Winnipeg Jets general manager Kevin Cheveldayoff said Tuesday that he was never made aware of allegations of sexual assault by Kyle Beach against former Chicago Blackhawks video coach Brad Aldrich while he was assistant GM for the team.
At a news conference with Jets owner Mark Chipman, Cheveldayoff acknowledged that he was in the room on May 23, 2010 with Blackhawks executives – including then-GM Stan Bowman, senior vice president of hockey operations Al MacIsaac, president John McDonough and coach Joel Quenneville – after that Beach approached the club about what he said was inappropriate on Aldrich’s part.
But Cheveldayoff maintains that he did not immediately know the depth of Beach’s claims.
“I was asked to go into a meeting that was going on,” Cheveldayoff said. “I was then asked if I had heard any allegations or if I had known of rumors or anything similar regarding Brad Aldrich and any of the players. I replied that I did not. My involvement in that meeting after that was none.”
Cheveldayoff said he was told at the time “through some conversations” that there were “allegations of inappropriate texts and unwanted progress” [between Aldrich and Beach] and that they might be socializing away from the rink, which really shouldn’t be happening. So it shocked me, but it was limited to everything I knew.
“What I heard in the room, even though it was again not acceptable, were some allegations that in my non-legal mind were in line with harassment … and my understanding was that it would be investigated and dealt with. Had I known that there was some sexual assault involved, I would like to think it would have risen to another level. “
Beach – using the alias “John Doe” in his application – filed two lawsuits against the Blackhawks in May over how they abused his accusations against Aldrich. Chicago subsequently commissioned an independent study of the Jenner & Block LLP, the results of which were published last week.
Jenner & Block said that “all participants” in the May 23 meeting “recall being informed that there was an incident between Aldrich and John Doe that involved an unwanted sexual approach”, but that “none of participants remembered being told about the type of clearly non-sexual behavior described by John Doe in his trial or described during John Does’s interview with us. “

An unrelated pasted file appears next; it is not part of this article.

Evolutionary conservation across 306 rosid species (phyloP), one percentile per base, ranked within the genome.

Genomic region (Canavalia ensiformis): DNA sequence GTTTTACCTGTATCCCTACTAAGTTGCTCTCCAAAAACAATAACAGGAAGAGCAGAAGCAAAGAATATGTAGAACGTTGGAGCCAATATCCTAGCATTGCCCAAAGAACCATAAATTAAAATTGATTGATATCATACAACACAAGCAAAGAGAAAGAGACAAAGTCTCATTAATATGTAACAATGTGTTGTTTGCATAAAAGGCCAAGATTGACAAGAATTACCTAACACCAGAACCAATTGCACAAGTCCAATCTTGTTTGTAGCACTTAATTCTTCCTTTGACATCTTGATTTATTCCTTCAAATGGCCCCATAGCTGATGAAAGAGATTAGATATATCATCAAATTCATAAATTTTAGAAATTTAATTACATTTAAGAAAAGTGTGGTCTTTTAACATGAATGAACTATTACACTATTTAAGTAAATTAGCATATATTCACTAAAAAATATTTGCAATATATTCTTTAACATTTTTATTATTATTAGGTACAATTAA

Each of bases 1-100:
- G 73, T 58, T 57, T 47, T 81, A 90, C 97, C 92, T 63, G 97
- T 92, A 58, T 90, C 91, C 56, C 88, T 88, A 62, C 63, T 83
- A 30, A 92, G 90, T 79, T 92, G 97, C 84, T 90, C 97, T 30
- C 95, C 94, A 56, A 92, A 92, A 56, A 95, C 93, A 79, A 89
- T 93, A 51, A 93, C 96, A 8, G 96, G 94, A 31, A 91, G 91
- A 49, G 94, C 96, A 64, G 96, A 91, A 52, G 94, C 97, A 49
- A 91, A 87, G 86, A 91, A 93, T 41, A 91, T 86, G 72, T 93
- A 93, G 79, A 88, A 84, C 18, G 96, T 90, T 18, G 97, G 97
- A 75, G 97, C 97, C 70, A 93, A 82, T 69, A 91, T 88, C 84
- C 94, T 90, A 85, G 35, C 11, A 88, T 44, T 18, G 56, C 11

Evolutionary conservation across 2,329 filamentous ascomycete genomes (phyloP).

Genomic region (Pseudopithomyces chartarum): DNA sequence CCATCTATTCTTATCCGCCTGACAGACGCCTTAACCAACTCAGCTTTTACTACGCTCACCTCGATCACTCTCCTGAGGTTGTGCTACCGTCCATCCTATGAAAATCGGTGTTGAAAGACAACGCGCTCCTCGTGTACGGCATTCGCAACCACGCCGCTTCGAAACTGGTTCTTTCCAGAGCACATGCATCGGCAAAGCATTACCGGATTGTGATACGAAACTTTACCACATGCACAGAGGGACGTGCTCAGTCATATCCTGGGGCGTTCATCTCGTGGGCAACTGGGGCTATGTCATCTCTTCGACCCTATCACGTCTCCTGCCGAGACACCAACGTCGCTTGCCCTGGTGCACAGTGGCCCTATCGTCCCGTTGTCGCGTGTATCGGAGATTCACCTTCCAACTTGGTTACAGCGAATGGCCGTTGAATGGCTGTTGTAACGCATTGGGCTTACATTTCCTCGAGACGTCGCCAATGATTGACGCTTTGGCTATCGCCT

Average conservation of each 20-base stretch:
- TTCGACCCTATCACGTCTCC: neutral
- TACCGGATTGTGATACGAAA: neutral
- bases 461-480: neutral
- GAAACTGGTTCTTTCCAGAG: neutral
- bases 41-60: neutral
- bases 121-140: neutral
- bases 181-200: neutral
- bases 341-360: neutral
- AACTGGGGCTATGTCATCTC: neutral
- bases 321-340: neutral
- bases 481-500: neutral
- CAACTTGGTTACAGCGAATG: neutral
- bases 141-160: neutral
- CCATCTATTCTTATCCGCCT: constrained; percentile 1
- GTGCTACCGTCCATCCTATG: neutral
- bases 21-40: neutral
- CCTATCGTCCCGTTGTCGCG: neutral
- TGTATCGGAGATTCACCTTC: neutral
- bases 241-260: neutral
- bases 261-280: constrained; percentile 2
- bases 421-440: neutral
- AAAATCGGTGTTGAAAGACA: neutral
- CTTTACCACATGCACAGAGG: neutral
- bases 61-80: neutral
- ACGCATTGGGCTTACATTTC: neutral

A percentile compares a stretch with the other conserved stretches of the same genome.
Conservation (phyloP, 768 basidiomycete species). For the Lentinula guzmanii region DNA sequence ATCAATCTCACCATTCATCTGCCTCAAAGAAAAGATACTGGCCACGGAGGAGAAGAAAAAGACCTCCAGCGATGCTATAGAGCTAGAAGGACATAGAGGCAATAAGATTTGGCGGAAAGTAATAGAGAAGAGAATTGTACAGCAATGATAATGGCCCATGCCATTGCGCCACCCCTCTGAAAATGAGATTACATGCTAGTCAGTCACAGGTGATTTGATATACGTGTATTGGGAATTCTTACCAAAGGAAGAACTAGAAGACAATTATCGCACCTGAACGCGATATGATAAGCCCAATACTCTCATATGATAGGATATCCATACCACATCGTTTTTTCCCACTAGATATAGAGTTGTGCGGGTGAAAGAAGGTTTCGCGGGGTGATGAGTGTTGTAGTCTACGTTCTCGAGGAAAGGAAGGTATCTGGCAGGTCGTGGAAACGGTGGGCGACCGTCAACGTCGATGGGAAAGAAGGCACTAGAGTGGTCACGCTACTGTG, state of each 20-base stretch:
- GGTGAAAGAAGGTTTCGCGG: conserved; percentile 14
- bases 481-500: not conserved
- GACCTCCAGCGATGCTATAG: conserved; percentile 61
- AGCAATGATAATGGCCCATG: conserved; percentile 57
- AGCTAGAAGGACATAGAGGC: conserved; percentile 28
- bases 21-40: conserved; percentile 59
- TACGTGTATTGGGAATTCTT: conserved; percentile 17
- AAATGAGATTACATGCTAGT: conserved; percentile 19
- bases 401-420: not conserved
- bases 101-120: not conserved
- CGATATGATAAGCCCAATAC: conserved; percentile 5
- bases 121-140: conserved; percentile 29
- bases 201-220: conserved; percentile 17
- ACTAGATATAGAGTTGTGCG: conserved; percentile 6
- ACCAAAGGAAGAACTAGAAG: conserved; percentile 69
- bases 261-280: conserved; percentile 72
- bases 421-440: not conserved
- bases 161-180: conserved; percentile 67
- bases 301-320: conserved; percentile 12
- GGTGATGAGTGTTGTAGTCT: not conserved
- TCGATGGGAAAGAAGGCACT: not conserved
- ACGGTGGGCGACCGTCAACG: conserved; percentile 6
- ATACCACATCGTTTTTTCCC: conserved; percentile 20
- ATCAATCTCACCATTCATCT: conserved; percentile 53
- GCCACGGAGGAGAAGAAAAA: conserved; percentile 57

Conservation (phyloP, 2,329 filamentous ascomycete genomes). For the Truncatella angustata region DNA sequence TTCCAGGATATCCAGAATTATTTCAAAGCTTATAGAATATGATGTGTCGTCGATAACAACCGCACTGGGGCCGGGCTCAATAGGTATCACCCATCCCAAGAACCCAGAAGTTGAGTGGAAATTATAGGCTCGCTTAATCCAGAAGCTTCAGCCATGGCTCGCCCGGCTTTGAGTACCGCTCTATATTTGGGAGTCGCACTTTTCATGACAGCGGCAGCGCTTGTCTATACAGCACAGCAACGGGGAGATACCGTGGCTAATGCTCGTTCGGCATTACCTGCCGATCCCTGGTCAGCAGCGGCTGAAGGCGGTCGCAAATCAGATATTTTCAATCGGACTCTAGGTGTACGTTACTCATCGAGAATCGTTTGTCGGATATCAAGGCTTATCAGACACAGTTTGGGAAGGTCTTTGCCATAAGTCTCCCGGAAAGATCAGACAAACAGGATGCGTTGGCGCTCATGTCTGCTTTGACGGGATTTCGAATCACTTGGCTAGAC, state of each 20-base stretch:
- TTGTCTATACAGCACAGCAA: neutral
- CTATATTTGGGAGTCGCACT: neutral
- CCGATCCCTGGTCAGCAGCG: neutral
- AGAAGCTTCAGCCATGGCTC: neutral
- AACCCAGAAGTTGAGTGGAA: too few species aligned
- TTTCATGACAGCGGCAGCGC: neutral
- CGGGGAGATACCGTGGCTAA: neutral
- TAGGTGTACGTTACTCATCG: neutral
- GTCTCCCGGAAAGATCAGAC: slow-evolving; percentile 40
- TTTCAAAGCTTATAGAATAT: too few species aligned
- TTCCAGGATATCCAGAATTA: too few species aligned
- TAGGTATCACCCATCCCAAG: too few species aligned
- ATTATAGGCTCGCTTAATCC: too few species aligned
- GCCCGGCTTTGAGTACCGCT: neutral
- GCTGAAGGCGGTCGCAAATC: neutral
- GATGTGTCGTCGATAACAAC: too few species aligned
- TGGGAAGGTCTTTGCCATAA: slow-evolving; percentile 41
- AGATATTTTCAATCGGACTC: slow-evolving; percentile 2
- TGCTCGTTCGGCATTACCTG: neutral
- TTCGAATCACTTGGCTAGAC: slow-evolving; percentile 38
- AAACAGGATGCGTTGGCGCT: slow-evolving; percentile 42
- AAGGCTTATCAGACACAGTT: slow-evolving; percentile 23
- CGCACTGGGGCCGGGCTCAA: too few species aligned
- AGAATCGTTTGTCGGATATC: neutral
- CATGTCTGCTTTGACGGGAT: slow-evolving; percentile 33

When Cheveldayoff left that meeting, he said he did so on the assumption that a member of the top management would escalate it. And when Aldrich was released by the organization three weeks later, Cheveldayoff said he believed the case “had been addressed.”
Despite that, Cheveldayoff still issued a statement in July stating that he “was not aware” of any sexual assault allegations made by Beach until he left the Blackhawks organization in 2011. On Tuesday, Cheveldayoff tried to clarify that statement and said it was with respect to another meeting before May 23, one with Blackhawks skills coach Paul Vincent, where Beach’s claims were discussed.
“There was a meeting with Paul Vincent and several of the leaders [from the May 23 meeting] that was named there, “Cheveldayoff said.” People started asking if I was a part of it, and I was not. And the alleged meeting has obviously happened before [the other] meeting that took place on [May 23]. So there was obviously a lawsuit involved. I was not able to introduce new facts about a meeting that I knew of. So there is nothing false or inaccurate in it [previous] statements at all. [I] never had any meetings with Paul Vincent on this matter. “
After reading the Jenner & Block report and seeing Beach reveal himself as “John Doe” during an interview with TSN on Wednesday, Cheveldayoff said he still felt remorse for not acting differently in light of what he knew.